It appears that, technologically speaking only, only Solar Power Satellites (SPS) and/or Magnetic Induction Power Satellites (MIPS) for electricity and Ethyl/methanol fuels in electro-hybrid vehicles or perhaps SPS/MIPS derived Hydrogen vehicles will stop Global Warming. Dr. Peter Glaser developed SPS in 1968 and MIPS came out of applications of tether technology. If fuel-cells can become less expensive so much the better. It will be a tough sell politically and the fight over spending on sea walls, welfare, nukes, the military and SPS will be fierce. This mixed system plus as much other alternative energy (such as OTEC and wind generators) wherever feasible can stop Global Warming and support the coming 10 to 12 billion people when conservation & increased energy efficiency are integrated in. With the first space habitats building SPS power stations the energy/CO2 pollution crisis will stabilize. If however, the Earth stays at 10 to 12 billion for very long, that is if we only pursue ZPG, Zero Population Growth and allow families 2 children for parental replacement then thermal pollution will grow as well as Biodiversity shrinking and other unknown pollution types will buildup and over load the system leading to a crash in 100 - 150 years or so after stabilization. We must either 1) dramatically reduce the Earth's population through NPG, Negative Population Growth in 1 or 2 generations through only allowing 2 billion families out of six one child each (chosen how?) and literally killing all other children or 2) Emigration or 3) a combination of emigration and a less severe, general 1 child per family law. I prefer number 3.

Emigration using shuttles would be very expensive and polluting even with all closed cycle LHY/LOX rocket engines, the cleanest possible. Later this century, with new materials and technologies developed in the freefall of space, mass emigration via 'geovators' or 'space elevators' (geosynchronous elevators, see 'Discover' July 2004 'Going Up?') to a large halo of future O'Neill type space habitats built in high Earth orbit out of lunar and asteroidal material then becomes possible. Gigadeath is not inevitable. The SPS can power microwave ships to other worlds, then its easy to stop rocks and comets from hitting the earth, thus Gaia's shell and babies can then come naturally out of human economic and environmental motivations. Those later space habitats will also plant biospheres across the solar system. Terraforming Mars and Venus will then follow naturally in then next century. Lovelock's position in his books is that we are essentially fruit flies in a jar and my position is that we need to pop the cork and find or build more jars. Our telescopes and various space probes have shown us plenty of potential 'jarstuff' out there.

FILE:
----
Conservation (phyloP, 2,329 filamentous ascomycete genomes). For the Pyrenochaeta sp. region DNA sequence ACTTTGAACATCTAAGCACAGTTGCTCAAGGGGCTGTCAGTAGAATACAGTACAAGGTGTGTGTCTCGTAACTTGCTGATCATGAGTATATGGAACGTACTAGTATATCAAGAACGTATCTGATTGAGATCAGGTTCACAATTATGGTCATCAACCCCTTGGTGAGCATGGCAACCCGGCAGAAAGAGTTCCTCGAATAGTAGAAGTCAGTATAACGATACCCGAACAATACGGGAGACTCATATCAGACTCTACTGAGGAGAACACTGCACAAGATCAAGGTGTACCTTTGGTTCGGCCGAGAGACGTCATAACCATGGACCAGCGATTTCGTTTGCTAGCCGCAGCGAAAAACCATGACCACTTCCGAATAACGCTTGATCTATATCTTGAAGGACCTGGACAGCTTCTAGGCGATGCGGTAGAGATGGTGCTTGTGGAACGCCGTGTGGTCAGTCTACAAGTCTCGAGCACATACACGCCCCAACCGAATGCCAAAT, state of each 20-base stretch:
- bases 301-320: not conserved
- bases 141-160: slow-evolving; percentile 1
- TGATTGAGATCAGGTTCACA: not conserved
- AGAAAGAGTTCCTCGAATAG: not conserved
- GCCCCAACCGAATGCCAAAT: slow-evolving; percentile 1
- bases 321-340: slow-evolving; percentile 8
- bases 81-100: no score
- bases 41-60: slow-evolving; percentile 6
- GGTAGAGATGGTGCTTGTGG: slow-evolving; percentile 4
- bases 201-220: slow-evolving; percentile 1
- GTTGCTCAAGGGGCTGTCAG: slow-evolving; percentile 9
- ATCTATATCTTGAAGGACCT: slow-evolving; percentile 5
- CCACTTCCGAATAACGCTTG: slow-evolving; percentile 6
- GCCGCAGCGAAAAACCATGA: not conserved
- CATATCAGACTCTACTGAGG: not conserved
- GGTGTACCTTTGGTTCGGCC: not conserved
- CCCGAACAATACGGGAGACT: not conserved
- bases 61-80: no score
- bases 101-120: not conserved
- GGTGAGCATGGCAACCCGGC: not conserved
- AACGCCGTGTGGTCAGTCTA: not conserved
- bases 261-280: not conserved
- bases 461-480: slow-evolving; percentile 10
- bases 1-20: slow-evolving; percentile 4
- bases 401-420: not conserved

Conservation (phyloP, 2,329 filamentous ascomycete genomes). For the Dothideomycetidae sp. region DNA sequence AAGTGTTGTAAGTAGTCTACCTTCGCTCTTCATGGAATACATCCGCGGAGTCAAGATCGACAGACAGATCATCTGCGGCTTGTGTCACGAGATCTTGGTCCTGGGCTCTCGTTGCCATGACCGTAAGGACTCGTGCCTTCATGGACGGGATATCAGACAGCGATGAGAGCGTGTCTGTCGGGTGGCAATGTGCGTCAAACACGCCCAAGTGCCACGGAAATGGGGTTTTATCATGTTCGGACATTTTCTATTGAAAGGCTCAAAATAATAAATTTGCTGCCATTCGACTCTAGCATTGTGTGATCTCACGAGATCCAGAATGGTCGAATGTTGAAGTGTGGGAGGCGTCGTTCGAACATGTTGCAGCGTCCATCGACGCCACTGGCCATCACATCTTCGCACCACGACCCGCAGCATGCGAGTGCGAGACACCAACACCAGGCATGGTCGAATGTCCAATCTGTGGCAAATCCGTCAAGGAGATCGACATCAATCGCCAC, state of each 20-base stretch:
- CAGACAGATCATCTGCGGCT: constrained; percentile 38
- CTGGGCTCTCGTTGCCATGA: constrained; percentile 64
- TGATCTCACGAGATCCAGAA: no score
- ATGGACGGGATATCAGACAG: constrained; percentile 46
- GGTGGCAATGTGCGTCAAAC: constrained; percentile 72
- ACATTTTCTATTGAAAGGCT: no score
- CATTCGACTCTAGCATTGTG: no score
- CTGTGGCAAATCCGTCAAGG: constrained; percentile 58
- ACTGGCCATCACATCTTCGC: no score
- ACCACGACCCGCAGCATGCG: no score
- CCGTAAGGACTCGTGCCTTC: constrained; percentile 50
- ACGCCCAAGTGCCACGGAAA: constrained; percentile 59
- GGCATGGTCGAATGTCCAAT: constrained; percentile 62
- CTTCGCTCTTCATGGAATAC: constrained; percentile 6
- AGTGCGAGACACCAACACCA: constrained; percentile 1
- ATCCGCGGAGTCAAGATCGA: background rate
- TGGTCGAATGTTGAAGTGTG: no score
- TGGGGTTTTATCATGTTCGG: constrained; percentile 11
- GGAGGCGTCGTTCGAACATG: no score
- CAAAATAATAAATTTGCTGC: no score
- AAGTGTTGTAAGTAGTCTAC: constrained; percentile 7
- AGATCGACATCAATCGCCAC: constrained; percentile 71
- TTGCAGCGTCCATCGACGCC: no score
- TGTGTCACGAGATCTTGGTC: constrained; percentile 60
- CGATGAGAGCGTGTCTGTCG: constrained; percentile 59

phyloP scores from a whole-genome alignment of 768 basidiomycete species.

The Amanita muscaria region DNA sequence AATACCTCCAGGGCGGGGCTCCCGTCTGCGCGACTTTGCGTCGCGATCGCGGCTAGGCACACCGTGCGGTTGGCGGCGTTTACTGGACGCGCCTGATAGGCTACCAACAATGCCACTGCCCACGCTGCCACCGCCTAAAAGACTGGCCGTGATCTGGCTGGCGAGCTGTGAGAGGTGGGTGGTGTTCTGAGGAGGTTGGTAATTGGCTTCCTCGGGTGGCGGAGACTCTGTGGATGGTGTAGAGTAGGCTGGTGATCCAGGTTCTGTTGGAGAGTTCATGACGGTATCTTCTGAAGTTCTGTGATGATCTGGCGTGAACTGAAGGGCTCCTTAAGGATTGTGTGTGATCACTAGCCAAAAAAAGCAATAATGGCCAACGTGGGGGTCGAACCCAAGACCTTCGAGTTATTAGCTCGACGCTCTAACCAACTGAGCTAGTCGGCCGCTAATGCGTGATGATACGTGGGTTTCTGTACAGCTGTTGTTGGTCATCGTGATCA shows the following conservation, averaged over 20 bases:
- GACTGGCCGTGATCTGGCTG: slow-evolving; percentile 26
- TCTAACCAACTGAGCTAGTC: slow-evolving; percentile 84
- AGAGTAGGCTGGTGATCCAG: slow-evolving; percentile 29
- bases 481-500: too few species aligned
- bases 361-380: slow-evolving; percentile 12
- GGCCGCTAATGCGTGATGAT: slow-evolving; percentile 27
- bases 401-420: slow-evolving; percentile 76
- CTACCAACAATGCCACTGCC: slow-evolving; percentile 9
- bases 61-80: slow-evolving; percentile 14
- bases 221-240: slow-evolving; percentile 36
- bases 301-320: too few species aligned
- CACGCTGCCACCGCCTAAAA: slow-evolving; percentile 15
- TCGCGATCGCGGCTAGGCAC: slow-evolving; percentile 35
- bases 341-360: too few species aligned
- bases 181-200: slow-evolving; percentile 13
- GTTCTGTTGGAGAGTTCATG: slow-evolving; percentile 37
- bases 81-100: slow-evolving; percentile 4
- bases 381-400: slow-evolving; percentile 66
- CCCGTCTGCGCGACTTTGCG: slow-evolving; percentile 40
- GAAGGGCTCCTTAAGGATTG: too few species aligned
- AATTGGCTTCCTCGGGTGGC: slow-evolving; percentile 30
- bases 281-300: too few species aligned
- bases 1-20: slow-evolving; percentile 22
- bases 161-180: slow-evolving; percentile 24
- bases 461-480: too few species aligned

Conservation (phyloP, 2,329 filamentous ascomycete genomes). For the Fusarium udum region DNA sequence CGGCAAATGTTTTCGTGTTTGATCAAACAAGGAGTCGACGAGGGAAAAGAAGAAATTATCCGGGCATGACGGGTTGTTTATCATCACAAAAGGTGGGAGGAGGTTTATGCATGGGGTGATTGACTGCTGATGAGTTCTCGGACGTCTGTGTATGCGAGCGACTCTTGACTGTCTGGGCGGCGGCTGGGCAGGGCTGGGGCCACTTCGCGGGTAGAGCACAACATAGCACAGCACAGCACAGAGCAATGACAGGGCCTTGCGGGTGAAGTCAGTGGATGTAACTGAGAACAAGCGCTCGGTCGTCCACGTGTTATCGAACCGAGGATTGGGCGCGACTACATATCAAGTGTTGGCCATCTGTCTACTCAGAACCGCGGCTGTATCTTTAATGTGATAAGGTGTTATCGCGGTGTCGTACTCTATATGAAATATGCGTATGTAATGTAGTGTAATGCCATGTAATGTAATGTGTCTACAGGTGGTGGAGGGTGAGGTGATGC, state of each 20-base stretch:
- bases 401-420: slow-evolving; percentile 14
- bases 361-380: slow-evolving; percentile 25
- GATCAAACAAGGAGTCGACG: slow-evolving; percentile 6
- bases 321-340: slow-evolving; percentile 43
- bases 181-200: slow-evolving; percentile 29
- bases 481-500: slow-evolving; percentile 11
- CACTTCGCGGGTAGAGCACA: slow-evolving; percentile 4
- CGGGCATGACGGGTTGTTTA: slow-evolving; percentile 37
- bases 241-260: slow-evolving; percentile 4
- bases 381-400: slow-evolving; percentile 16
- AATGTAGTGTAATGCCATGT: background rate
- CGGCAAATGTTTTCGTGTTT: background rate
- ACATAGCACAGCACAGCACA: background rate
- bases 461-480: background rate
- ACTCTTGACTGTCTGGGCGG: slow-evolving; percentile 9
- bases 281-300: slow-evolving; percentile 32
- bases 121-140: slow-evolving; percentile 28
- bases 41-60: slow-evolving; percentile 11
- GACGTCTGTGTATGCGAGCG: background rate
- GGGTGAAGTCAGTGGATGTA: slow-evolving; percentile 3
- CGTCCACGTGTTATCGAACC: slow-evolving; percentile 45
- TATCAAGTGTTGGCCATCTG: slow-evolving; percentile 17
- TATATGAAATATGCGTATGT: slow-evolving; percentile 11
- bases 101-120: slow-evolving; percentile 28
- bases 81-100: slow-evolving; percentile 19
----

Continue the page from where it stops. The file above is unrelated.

James Lovelock has evidently not heard of this option. On May 28th, 2004 Professor James LOVELOCK's web site went online and the debate has heated up. This site links to another site that offers a book titled "Environmentalists For Nuclear Energy" (2004) by Bruno Comby on how environmentalists must embrace nuclear power or billions will die. He correctly points out the conventional set of alternative energy systems put forward by Greens are inadequate to replace our current primary sources, they can only supplement them. Comby et. al. go further and say only nuclear power can replace fossil fuels. James Lovelock apparently accepts this conclusion. I respectfully disagree. Even an upgraded French style system will add massive thermal pollution as well as radwaste to the biosphere and is still very vulnerable to terrorist attack and makes the terrorist bomb threat more possible not less.

However, if we merely transplant the current International Geopolitical System (it inequities being a key producer of terrorists on the ground) into space, war will inevitably follow. If we wish to prevent this, new social technologies will also have to be developed along with the physical technologies described here. Green Christians and Muslims must become Gaian Christians and Muslims. The Gaian Philosophy we begin to develop in part two can help. Wicca, among other nature religions, is already perfectly poised to help lead the rest of the world into this new, yet terrifyingly risky future by demonstrating various social innovations that can be useful to future societies. It is well known that Stewart of Janet and Stewart Farrar arguably two of the most famous witches in the world, was a science fiction writer by trade and that Neopagans and witches frequent science fiction conventions. This philosophizing about the future is not yet a formal philosophy, it is more 'scientific speculation' or 'Futurism'. Or it could even be prophecy depending on your definitions. We will get more formally philosophical and connect it with spirituality in general and the Religions of the Book as well as the Nature Religions in particular and apply these to the new social technologies in the next sections. Don't take my word for what I've talked about here, use the Internet, check out what I've said, better still, join the debate!